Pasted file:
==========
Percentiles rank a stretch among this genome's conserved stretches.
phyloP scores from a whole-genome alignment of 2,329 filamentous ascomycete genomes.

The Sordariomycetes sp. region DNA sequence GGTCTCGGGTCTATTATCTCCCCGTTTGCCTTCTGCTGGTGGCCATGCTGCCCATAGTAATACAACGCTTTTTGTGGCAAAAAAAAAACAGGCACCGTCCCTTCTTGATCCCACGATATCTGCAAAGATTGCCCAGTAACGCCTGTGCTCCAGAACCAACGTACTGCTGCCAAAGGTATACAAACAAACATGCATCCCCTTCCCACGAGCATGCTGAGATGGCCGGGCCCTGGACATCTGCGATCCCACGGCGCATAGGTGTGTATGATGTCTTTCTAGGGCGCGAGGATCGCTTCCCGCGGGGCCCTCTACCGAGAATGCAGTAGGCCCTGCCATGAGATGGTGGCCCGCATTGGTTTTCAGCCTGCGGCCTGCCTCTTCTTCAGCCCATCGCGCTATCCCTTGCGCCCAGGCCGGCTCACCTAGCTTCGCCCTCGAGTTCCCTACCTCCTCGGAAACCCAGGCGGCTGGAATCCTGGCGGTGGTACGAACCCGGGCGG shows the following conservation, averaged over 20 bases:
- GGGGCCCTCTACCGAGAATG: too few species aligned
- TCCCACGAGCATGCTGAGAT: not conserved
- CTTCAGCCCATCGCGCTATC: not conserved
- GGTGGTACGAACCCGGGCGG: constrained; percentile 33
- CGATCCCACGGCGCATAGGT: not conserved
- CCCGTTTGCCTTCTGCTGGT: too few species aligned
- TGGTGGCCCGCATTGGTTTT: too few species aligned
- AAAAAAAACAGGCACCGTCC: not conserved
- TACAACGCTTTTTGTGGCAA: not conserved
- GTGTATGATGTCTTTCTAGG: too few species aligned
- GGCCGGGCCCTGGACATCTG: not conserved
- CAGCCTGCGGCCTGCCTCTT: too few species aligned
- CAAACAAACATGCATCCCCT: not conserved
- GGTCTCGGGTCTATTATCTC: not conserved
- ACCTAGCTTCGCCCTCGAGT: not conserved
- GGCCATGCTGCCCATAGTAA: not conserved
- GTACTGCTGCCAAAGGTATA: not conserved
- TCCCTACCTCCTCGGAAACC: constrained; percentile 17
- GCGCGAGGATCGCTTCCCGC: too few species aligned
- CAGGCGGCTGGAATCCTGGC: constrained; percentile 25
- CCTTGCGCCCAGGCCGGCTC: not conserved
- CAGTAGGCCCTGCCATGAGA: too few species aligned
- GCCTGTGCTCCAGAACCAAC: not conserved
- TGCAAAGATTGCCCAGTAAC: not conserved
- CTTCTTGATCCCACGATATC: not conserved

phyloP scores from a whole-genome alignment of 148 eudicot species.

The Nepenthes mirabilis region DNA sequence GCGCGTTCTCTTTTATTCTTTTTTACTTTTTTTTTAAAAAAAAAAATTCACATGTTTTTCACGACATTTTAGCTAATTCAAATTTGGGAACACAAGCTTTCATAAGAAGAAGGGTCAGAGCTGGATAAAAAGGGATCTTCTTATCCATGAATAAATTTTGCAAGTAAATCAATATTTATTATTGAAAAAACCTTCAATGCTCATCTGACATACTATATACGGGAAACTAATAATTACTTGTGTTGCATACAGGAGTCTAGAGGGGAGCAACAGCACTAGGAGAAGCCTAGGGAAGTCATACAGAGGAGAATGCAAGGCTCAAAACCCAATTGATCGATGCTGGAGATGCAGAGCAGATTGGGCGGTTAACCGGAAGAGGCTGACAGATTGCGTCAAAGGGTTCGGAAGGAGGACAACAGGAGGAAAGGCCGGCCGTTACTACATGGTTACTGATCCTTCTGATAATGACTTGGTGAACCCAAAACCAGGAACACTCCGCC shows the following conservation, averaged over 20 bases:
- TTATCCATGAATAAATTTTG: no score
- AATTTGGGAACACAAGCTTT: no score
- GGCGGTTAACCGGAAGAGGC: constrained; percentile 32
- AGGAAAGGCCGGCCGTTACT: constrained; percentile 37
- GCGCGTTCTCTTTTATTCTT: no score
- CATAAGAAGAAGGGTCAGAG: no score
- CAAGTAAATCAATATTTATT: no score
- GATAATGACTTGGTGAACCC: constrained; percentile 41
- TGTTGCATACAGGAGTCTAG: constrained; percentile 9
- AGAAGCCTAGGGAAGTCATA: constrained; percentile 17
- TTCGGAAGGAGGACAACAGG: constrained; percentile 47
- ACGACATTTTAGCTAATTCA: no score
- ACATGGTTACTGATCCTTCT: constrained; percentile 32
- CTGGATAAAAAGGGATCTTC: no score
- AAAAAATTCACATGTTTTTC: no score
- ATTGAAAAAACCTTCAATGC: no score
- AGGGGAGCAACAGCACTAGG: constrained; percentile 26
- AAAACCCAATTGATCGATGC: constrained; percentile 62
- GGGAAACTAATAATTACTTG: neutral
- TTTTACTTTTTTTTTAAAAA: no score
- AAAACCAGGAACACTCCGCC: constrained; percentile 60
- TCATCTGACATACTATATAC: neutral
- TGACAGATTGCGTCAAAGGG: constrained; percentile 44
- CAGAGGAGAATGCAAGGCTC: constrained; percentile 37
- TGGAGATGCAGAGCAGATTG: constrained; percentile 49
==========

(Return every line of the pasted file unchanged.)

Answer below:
Percentiles rank a stretch among this genome's conserved stretches.
phyloP scores from a whole-genome alignment of 2,329 filamentous ascomycete genomes.

The Sordariomycetes sp. region DNA sequence GGTCTCGGGTCTATTATCTCCCCGTTTGCCTTCTGCTGGTGGCCATGCTGCCCATAGTAATACAACGCTTTTTGTGGCAAAAAAAAAACAGGCACCGTCCCTTCTTGATCCCACGATATCTGCAAAGATTGCCCAGTAACGCCTGTGCTCCAGAACCAACGTACTGCTGCCAAAGGTATACAAACAAACATGCATCCCCTTCCCACGAGCATGCTGAGATGGCCGGGCCCTGGACATCTGCGATCCCACGGCGCATAGGTGTGTATGATGTCTTTCTAGGGCGCGAGGATCGCTTCCCGCGGGGCCCTCTACCGAGAATGCAGTAGGCCCTGCCATGAGATGGTGGCCCGCATTGGTTTTCAGCCTGCGGCCTGCCTCTTCTTCAGCCCATCGCGCTATCCCTTGCGCCCAGGCCGGCTCACCTAGCTTCGCCCTCGAGTTCCCTACCTCCTCGGAAACCCAGGCGGCTGGAATCCTGGCGGTGGTACGAACCCGGGCGG shows the following conservation, averaged over 20 bases:
- GGGGCCCTCTACCGAGAATG: too few species aligned
- TCCCACGAGCATGCTGAGAT: not conserved
- CTTCAGCCCATCGCGCTATC: not conserved
- GGTGGTACGAACCCGGGCGG: constrained; percentile 33
- CGATCCCACGGCGCATAGGT: not conserved
- CCCGTTTGCCTTCTGCTGGT: too few species aligned
- TGGTGGCCCGCATTGGTTTT: too few species aligned
- AAAAAAAACAGGCACCGTCC: not conserved
- TACAACGCTTTTTGTGGCAA: not conserved
- GTGTATGATGTCTTTCTAGG: too few species aligned
- GGCCGGGCCCTGGACATCTG: not conserved
- CAGCCTGCGGCCTGCCTCTT: too few species aligned
- CAAACAAACATGCATCCCCT: not conserved
- GGTCTCGGGTCTATTATCTC: not conserved
- ACCTAGCTTCGCCCTCGAGT: not conserved
- GGCCATGCTGCCCATAGTAA: not conserved
- GTACTGCTGCCAAAGGTATA: not conserved
- TCCCTACCTCCTCGGAAACC: constrained; percentile 17
- GCGCGAGGATCGCTTCCCGC: too few species aligned
- CAGGCGGCTGGAATCCTGGC: constrained; percentile 25
- CCTTGCGCCCAGGCCGGCTC: not conserved
- CAGTAGGCCCTGCCATGAGA: too few species aligned
- GCCTGTGCTCCAGAACCAAC: not conserved
- TGCAAAGATTGCCCAGTAAC: not conserved
- CTTCTTGATCCCACGATATC: not conserved

phyloP scores from a whole-genome alignment of 148 eudicot species.

The Nepenthes mirabilis region DNA sequence GCGCGTTCTCTTTTATTCTTTTTTACTTTTTTTTTAAAAAAAAAAATTCACATGTTTTTCACGACATTTTAGCTAATTCAAATTTGGGAACACAAGCTTTCATAAGAAGAAGGGTCAGAGCTGGATAAAAAGGGATCTTCTTATCCATGAATAAATTTTGCAAGTAAATCAATATTTATTATTGAAAAAACCTTCAATGCTCATCTGACATACTATATACGGGAAACTAATAATTACTTGTGTTGCATACAGGAGTCTAGAGGGGAGCAACAGCACTAGGAGAAGCCTAGGGAAGTCATACAGAGGAGAATGCAAGGCTCAAAACCCAATTGATCGATGCTGGAGATGCAGAGCAGATTGGGCGGTTAACCGGAAGAGGCTGACAGATTGCGTCAAAGGGTTCGGAAGGAGGACAACAGGAGGAAAGGCCGGCCGTTACTACATGGTTACTGATCCTTCTGATAATGACTTGGTGAACCCAAAACCAGGAACACTCCGCC shows the following conservation, averaged over 20 bases:
- TTATCCATGAATAAATTTTG: no score
- AATTTGGGAACACAAGCTTT: no score
- GGCGGTTAACCGGAAGAGGC: constrained; percentile 32
- AGGAAAGGCCGGCCGTTACT: constrained; percentile 37
- GCGCGTTCTCTTTTATTCTT: no score
- CATAAGAAGAAGGGTCAGAG: no score
- CAAGTAAATCAATATTTATT: no score
- GATAATGACTTGGTGAACCC: constrained; percentile 41
- TGTTGCATACAGGAGTCTAG: constrained; percentile 9
- AGAAGCCTAGGGAAGTCATA: constrained; percentile 17
- TTCGGAAGGAGGACAACAGG: constrained; percentile 47
- ACGACATTTTAGCTAATTCA: no score
- ACATGGTTACTGATCCTTCT: constrained; percentile 32
- CTGGATAAAAAGGGATCTTC: no score
- AAAAAATTCACATGTTTTTC: no score
- ATTGAAAAAACCTTCAATGC: no score
- AGGGGAGCAACAGCACTAGG: constrained; percentile 26
- AAAACCCAATTGATCGATGC: constrained; percentile 62
- GGGAAACTAATAATTACTTG: neutral
- TTTTACTTTTTTTTTAAAAA: no score
- AAAACCAGGAACACTCCGCC: constrained; percentile 60
- TCATCTGACATACTATATAC: neutral
- TGACAGATTGCGTCAAAGGG: constrained; percentile 44
- CAGAGGAGAATGCAAGGCTC: constrained; percentile 37
- TGGAGATGCAGAGCAGATTG: constrained; percentile 49